Eight years ago, I began an endeavor that I thought would take up to 12 months to complete: writing my first book. In reality, it took nearly eight full years.
In any case, I’m happy to report that I finished the 12 chapter non-fiction and short self-help book not 20 minutes ago. I’m proud of what I wrote and can’t wait to share it with the world soon after vetting it with editors, agents, and publishers.
Fun fact: it took my seven years to write the first 40% of the book and just a month to write the remaining 60%—because writer’s block.
As a teaser, I’ve included the opening chapter here. Hope you enjoy it and share this post with any you feel my be interested in what I have to say.
Prologue: Why you should read this book
I wouldn’t be what I am today without the Internet: a work-from-home husband and father who enjoys greater flexibility than 99% of the rest of the world. Since discovering the Internet as a teenager of the ‘90s, I have educated myself—both formally and informally—outfitted myself, informed myself, entertained myself, bettered myself, and employed myself with it.In short, I owe the Internet and its pioneers a lot. It changed my life and continues to do so, as does my iPhone, Kindle, or whatever latest and greatest whatchamacallit I’m late to adopt (stay tuned for why late adopting is better than early adopting).
At the same time, I refuse to spend my entire day online. In many ways, but not always, I view the Internet as my cubicle. And why on earth would anyone want to stay in a cubicle all day? Especially when there’s better things to experience offline—the very things the online world can only simulate.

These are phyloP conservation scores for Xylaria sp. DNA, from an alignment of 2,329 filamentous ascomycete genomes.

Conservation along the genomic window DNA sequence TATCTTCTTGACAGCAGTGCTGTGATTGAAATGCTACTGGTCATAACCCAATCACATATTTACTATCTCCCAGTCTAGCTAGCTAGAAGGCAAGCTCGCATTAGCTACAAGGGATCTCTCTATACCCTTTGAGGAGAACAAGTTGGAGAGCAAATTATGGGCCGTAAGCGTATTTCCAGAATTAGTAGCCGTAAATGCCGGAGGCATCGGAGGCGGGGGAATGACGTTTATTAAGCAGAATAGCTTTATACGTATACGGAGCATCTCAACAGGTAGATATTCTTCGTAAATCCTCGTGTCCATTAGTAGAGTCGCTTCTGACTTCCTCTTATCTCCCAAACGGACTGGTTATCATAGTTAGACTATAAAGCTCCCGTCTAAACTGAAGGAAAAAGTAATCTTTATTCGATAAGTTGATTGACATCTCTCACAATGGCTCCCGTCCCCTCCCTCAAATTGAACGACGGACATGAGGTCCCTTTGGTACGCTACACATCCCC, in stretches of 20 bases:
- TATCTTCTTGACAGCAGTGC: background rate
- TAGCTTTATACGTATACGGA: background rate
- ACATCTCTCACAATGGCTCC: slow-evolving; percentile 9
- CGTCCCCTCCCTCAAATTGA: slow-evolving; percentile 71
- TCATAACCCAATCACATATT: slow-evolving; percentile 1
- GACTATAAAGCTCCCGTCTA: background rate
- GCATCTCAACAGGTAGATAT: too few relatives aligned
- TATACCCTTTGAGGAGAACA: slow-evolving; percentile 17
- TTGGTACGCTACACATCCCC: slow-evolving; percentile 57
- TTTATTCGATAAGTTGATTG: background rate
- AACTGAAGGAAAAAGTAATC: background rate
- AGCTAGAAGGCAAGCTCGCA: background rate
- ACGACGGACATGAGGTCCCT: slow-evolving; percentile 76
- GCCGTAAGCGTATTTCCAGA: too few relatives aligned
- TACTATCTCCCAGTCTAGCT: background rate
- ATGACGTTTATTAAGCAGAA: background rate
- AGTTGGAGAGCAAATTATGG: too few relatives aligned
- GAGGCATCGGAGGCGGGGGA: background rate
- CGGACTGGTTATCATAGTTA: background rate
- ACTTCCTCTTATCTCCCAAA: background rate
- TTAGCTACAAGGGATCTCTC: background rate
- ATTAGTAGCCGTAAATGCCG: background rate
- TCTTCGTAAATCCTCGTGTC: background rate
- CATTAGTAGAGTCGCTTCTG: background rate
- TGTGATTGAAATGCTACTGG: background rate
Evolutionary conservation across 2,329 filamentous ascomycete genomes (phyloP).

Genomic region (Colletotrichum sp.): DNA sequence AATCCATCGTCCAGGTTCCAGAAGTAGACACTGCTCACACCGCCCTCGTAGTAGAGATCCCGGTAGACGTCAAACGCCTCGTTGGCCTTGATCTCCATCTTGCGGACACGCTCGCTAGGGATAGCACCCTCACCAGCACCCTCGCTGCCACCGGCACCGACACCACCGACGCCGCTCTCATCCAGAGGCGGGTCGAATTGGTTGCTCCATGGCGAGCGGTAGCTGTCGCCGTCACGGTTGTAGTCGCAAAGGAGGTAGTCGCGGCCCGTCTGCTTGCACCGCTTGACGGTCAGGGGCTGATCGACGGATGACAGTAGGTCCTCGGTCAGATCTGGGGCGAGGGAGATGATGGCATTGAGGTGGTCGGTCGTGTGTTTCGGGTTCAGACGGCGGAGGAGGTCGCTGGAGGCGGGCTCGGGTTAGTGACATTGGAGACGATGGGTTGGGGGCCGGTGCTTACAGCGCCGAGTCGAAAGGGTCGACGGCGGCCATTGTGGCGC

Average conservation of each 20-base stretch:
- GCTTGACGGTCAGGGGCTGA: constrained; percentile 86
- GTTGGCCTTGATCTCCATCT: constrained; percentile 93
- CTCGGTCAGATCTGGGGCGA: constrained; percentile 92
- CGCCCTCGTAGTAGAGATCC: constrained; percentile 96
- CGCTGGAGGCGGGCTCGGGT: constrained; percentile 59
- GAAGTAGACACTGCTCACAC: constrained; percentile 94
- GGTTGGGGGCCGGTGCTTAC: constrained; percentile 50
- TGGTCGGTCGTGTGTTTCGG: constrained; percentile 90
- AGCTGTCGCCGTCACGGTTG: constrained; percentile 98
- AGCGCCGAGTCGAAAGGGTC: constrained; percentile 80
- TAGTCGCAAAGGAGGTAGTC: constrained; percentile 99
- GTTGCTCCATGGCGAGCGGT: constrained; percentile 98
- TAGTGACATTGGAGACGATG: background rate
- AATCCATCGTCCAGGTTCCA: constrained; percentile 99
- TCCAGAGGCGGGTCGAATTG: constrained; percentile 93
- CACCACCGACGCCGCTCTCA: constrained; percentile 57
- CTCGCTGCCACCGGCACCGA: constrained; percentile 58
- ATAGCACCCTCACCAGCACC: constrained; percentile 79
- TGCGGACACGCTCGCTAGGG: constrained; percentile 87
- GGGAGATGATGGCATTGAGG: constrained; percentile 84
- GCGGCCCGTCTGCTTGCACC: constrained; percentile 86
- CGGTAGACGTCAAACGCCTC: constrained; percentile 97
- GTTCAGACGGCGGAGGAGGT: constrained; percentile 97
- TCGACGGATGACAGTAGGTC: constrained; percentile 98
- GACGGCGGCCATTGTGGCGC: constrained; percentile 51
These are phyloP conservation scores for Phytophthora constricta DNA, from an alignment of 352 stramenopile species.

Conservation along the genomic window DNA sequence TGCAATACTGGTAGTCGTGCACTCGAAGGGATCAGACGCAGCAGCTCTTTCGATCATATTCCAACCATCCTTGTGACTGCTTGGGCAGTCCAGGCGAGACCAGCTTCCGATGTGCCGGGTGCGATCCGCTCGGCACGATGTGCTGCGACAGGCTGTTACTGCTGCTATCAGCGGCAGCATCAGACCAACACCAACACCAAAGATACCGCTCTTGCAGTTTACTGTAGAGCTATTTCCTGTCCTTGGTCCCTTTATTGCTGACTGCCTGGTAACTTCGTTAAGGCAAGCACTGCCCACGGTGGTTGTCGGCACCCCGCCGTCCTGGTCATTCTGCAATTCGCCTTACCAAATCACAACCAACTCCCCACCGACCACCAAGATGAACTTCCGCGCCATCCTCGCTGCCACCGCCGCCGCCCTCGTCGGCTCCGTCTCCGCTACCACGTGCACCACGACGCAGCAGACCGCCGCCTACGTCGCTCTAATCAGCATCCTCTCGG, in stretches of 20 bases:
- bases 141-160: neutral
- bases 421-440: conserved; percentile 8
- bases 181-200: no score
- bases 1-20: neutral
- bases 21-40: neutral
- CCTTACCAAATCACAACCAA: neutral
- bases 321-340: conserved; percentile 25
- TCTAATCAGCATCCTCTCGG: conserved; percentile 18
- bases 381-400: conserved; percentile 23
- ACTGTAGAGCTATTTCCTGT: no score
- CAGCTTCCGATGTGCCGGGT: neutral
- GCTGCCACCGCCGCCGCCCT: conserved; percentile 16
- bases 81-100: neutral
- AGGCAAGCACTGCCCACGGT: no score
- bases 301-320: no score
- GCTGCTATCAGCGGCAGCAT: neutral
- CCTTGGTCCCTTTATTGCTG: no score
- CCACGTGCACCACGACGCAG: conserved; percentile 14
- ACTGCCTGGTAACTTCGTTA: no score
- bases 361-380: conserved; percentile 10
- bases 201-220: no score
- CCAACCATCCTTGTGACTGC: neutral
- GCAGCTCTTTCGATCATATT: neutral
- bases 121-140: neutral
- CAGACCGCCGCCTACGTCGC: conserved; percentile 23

The answer seems obvious and yet as the Internet continues to play an increasing role in our lives, few have found it. And rather than being just benefactors of connected devices like smartphones, we have become slaves to them at an alarming rate.
For example, 78 percent of those who have a mobile device admittedly stay “married to the office” while on vacation. More than half of all smartphone users say they keep their device nearby while sleeping so they can hear when a new message arrives.
Relationships and marriages are being strained when one (or both) parties are more concerned with what’s happening online than what’s happening right in front of them. At the dinner table, for example, or during what should have been a romantic night on the town.
Worse still, breakfast is no longer the first stop in the morning, according to the New York Times. White collared America, it seems, prefers a digital shot of emails, tweets, and wall updates over real-life eggs and hash browns. Not unlike substance junkies.
Our generation even holds the pathetic distinction of rearing smartphone orphans, which is mind-numbingly ironic. The very devices that were meant to free us from the office to enjoy more time with family, peers, and children are in fact making us negligent parents, lovers, and friends.In short, our wired lives are whack. Not just regular type, but wiggety whack. We have become zombies to modern technology.
If you’re reading this, chances are you’ve felt out of control at some point with your relationship to email, web, Facebook, messaging apps, Twitter, updates, YouTube, and smartphones to name a few. And while I’m certainly not the first to endorse a balanced online lifestyle, I’m confident I’m one of the first to spell it out.
What you are about to read will not encourage you to write off technology on the whole, buy a year’s supply of MREs and take cover in the mountains. But it will teach you how to identify technology that works and technology that doesn’t. Not only that, it will help you take control of the more addicting devices, offer advice on rediscovering nights and weekends in addition to post-online anxiety disorder, and provide sustainable strategies to living large on a low-caloric—but still capable of getting you ahead—technology diet.
Having lived for years on both sides of the track, I promise you the latter is indescribably better than the former.